And what about the brain itself? A study conducted jointly by Yale, Harvard, Massachusetts General Hospital and the Massachusetts Institute of Technology (S. Lazar et al, NeuroReport, “Meditation Experience Is Associated with Increased Cortical Thickness,” 2005) found that 20 study participants, all of whom were long-term meditators, had cortical thickness that exceeded the average (thickness is good). These brain regions are associated with attention, interoception and sensory processing, which can affect sensation perception (hearing, visual and touch), plus heart rate and breathing.
No serious research indicates that diseases can be cured purely with meditation, it should be noted. Meditation gurus and authors Ed and Deb Shapiro (Be the Change: How Meditation Can Transform You and the World [Sterling Ethos, 2009]) are quick to point out that meditation should not be considered a treatment for illness except as an adjunct to traditional (Western) medicine. “Meditation helps you release resistance,” says Deb Shapiro. “It enables you to leave the fearful place, to make friends with illness.”
By “friends,” we assume she means something like houseguests — gone after three days.
Meditation synergy: when fitness is also mindfulness
Meditation is much like yoga in that one can learn a lot by watching it but that doesn’t translate into knowing how to do it. Classes, books and just doing it are the best teachers.
But for anyone who frets about finding the time to meditate, take heart (fretting is discouraged anyway); on a certain level it can be multitasked. It can happen while pursuing another health goal, specifically, such things as walking, running, yoga and other physical activities that allow mindfulness (the state that meditators achieve when meditating) to blossom.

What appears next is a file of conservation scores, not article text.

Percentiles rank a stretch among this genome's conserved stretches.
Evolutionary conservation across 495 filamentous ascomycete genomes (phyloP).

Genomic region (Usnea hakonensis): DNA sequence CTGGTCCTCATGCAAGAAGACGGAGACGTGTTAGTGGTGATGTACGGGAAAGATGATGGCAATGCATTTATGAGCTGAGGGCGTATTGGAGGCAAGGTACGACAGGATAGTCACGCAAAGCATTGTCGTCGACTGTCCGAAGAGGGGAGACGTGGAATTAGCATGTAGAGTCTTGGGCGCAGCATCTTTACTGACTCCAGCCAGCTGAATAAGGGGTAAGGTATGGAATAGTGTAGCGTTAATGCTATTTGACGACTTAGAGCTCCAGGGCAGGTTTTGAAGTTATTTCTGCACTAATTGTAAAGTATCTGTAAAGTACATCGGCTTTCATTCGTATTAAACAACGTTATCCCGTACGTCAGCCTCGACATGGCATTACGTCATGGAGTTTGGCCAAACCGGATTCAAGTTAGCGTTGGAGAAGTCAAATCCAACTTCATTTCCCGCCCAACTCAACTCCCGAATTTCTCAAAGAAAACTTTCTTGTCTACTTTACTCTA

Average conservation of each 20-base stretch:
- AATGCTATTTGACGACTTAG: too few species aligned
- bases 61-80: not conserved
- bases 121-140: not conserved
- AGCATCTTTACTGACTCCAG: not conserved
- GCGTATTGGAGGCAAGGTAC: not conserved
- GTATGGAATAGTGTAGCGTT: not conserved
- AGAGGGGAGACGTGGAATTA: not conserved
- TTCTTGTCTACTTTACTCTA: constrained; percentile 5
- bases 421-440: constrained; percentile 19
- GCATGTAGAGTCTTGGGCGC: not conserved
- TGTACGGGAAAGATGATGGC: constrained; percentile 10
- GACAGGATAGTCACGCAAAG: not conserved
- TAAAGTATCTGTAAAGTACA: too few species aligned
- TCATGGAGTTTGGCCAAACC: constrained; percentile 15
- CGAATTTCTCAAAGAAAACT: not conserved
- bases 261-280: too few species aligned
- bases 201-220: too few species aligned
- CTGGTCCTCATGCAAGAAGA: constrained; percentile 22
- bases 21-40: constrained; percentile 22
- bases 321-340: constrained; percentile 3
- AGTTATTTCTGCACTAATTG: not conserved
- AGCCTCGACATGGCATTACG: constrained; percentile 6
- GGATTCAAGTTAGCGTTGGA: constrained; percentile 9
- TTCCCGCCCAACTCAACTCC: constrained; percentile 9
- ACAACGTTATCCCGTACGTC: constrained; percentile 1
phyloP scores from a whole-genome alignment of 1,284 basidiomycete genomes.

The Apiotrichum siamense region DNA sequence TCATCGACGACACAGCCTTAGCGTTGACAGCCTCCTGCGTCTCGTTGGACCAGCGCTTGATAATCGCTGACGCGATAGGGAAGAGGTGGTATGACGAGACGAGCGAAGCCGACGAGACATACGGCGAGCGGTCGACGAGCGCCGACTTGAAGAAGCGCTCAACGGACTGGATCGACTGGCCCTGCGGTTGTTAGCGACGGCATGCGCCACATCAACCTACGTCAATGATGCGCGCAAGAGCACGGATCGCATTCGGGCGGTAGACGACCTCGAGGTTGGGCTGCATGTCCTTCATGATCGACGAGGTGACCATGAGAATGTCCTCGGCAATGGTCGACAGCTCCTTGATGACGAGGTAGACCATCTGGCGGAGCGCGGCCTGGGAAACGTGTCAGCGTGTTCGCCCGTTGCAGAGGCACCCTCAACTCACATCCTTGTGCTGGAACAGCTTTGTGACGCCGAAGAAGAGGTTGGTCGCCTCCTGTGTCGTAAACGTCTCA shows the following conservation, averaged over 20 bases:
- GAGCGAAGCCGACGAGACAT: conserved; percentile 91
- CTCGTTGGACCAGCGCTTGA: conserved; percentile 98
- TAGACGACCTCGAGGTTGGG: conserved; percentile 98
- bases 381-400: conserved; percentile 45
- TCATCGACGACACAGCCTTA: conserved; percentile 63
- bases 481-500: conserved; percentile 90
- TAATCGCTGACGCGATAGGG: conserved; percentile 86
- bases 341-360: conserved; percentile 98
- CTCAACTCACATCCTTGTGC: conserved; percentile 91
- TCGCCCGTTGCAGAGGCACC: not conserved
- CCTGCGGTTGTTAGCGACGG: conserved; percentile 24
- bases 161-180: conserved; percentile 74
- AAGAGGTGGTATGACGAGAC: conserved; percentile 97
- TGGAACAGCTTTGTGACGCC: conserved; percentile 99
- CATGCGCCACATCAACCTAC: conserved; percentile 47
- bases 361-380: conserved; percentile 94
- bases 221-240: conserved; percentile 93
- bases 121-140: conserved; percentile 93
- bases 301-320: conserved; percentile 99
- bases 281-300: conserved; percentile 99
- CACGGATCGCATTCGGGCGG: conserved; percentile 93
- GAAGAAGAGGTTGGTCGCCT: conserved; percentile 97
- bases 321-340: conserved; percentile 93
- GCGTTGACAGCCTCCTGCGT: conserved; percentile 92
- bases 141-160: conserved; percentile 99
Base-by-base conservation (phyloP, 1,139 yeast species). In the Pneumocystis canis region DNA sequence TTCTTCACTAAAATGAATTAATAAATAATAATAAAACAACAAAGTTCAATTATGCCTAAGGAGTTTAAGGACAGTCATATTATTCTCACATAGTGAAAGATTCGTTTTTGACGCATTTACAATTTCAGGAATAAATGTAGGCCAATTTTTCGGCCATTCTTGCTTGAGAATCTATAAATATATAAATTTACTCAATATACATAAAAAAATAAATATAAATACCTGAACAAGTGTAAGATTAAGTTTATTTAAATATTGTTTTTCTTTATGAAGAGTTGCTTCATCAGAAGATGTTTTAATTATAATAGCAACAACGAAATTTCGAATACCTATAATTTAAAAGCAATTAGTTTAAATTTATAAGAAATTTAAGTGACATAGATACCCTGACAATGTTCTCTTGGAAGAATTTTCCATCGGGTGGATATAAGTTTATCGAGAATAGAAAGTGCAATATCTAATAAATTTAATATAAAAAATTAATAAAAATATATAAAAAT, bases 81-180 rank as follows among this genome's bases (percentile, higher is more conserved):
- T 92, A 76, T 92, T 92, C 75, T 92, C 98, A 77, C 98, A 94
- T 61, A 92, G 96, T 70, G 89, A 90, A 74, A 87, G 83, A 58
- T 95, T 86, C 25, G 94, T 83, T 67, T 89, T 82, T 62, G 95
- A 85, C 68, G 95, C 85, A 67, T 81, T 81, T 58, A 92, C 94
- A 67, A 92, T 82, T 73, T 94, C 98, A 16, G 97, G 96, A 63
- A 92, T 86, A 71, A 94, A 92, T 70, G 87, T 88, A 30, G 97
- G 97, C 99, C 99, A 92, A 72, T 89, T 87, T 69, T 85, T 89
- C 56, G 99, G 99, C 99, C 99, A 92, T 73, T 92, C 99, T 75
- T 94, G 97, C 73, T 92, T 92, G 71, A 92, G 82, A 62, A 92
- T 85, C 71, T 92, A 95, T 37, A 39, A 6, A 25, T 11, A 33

That may strike you as a contradiction. Meditation might appear to be the antithesis of fitness, particularly in a society that equates (simplistically) movement with caloric burn or muscle development. The above-cited study on thicker cortexes resulting from meditation suggests otherwise. You can actually achieve a meditative state while practicing yoga or while long-distance running. Ed Shapiro ticks off a list of activities during which he finds it possible to meditate:
- Fire walking (not for amateurs, obviously)
Deb adds housekeeping and gardening to the list. “It helps to sit still for some people,” she notes. Yet “moving meditation,” as they both describe it, is about “bringing the mind to what we’re doing, instead of thinking about six things at the same time. These are moments when you can get rid of the negative thoughts. You let them happen; then you move on. It’s the most natural thing in the world, and yet most people don’t find it naturally.”
From my own experience, it’s possible to achieve a meditative state while running or doing yoga. The handful of times I’ve experienced an out-of-body-like sensation, it seemed to be while engaged for an hour or more in the activity, a time when endorphins were likely circulating. Was this meditation? Most likely, yes.
The combination of a free mind and those natural pain reducers makes for a truly fantastic experience. I don’t doubt for a millisecond that the wash of hormones from such moments is extremely beneficial to my health. I highly recommend for everyone to try it as well.